The present parish of Blackwood includes within its boundaries the villages of Blackwood, Kirkmuirhill, Lesmahagow, Netherburn, Auchenheath and Crossford. Of these the village of Lesmahagow is undoubtedly the one with a long church history. The name Lesmahagow is probably derived from les, a contraction of the Latin word ecclesia (church) and Mahago, a corruption of the name St. Machute or Machutus who until the Reformation was its patron saint.

In 1144 King David I., on the advice and counsel of John Achaius, Bishop of Glasgow, gave to the Abbey of Kelso the church of Lesmahagow and the lands attached to the church. A prior and monks from Tiron in the Diocese of Chartres in France were established in Lesmahagow.

In 1400 Abbot Patrick of Lesmahagow granted to Ronald Wer (Weir), bailie of Lesmahagow, half the church lands of Blackwood and Dermoundyston and the whole of Mossmynyne.

In 1773 Catherine Weir, a descendant of Rothaldus and heiress of Blackwood, married the Honourable Charles Hope, second son of the Earl of Hopetoun. Their eldest surviving son, William, of the 1st Dragoon Guards, succeeded to the estates of Blackwood and Craigiehall and took the name Hope-Vere. A descendant, Colonel Hope-Vere resided in Blackwood Estate when the church of Our Lady and St. John was built. Colonel Hope-Vere was married three times. His first marriage was to Louisa Maud who was killed on the estate on 20th April 1882 while horse riding. She is buried on the Estate near the Dovecot.

His second marriage was to a French Countess, Marie Elizabeth Francoise, by whom he had three children; Edward, Rachel and Ralph. Edward became First Secretary in the Diplomatic Service. He remained a bachelor, died on 4th November 1924 and is buried in the church grounds. His mother died on 15th August 1937 and is buried near her son.

The grounds on which the church is built were donated by the Hope-Vere family. The Lancaster family generously contributed to the building funds for the church and presbytery. John Lancaster, a native of Cardiff, was a mine owner and lived in Heathfield House before he moved to Auchenheath House. One of his daughters married a Hughes of Glasgow and their son Pilot Officer Hughes R.A.F.V.R. was killed in action on 22nd July 1944 and is burried in the grounds of the church.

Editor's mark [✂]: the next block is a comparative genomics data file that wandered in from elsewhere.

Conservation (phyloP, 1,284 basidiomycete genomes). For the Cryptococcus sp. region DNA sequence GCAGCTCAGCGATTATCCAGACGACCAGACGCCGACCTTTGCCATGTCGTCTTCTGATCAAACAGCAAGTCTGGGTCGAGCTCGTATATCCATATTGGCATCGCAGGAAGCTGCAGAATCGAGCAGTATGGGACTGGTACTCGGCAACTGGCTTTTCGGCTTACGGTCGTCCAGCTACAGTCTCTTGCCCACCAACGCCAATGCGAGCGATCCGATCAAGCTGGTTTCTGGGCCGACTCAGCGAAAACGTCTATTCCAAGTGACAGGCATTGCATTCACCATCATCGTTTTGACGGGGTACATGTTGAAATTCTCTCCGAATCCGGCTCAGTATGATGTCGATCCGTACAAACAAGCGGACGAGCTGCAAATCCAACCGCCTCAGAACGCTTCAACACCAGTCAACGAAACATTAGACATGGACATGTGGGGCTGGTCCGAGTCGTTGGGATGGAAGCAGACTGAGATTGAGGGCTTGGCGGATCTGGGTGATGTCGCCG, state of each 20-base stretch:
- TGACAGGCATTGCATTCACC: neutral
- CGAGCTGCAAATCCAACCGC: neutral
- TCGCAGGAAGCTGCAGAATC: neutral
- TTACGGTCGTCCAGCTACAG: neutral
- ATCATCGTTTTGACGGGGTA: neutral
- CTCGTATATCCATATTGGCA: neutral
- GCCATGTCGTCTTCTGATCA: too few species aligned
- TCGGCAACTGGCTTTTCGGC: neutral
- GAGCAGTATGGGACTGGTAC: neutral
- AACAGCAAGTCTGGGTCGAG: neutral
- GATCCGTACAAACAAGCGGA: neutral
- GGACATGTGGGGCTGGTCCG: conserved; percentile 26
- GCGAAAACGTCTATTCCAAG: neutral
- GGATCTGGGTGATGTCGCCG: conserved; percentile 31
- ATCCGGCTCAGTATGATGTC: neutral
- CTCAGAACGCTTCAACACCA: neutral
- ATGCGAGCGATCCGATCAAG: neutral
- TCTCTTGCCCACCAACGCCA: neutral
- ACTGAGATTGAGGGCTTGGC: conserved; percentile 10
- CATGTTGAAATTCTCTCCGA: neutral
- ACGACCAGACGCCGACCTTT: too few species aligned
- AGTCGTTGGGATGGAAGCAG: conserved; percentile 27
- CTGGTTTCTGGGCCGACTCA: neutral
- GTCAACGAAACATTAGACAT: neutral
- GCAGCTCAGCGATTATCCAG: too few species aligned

The Industrial Revolution and its need for coal made the area an important mining centre. People seeking work came to the district. The potato famine in Ireland and the drift from the Highlands brought many Catholics to the area. St. Mary´s in Hamilton (1843) was the earliest mission established in the district. This was followed by the mission in Strathaven (1859) which served Larkhall, Lesmahagow, Douglas, Blackwood and Stonehouse.

In 1872 a chapel-school was opened in Larkhall with a resident priest Rev. Duncan Gillies, Lesmahagow was now served from Larkhall and mass was said every fourth Sunday of the month at 12 noon in a rented hall in Daisy Bank, Trows Road and a neighbouring house was used for confessions, a Sunday School for instruction was also organised. Father Gillies was succeeded by Father Donald McKay in 1876 who continued to attend Lesmahagow. In 1879 a Belgian priest, Father Paul Pies was appointed to Larkhall and he began to say mass at Draffan on the third Sunday of every month for the Catholics of the neighbourhood who were mostly employed in the gas-coal pits of the district.

Both Lesmahagow and Draffan were inconvenient in the extreme for the scattered population in this southern area of the Larkhall parish. A central location was needed and a proper building was imperative. Blackwood was considered the central location and the subscriptions in aid of this project were to be sent to Archbishop Eyre or to the priest in charge of Larkhall. The scheme of erecting a church found a most generous supporter in Mr Lancaster of Heathfield House who not only subscribed handsomely towards the building fund but gave Father Paul Pies every assistance during the progression of the works.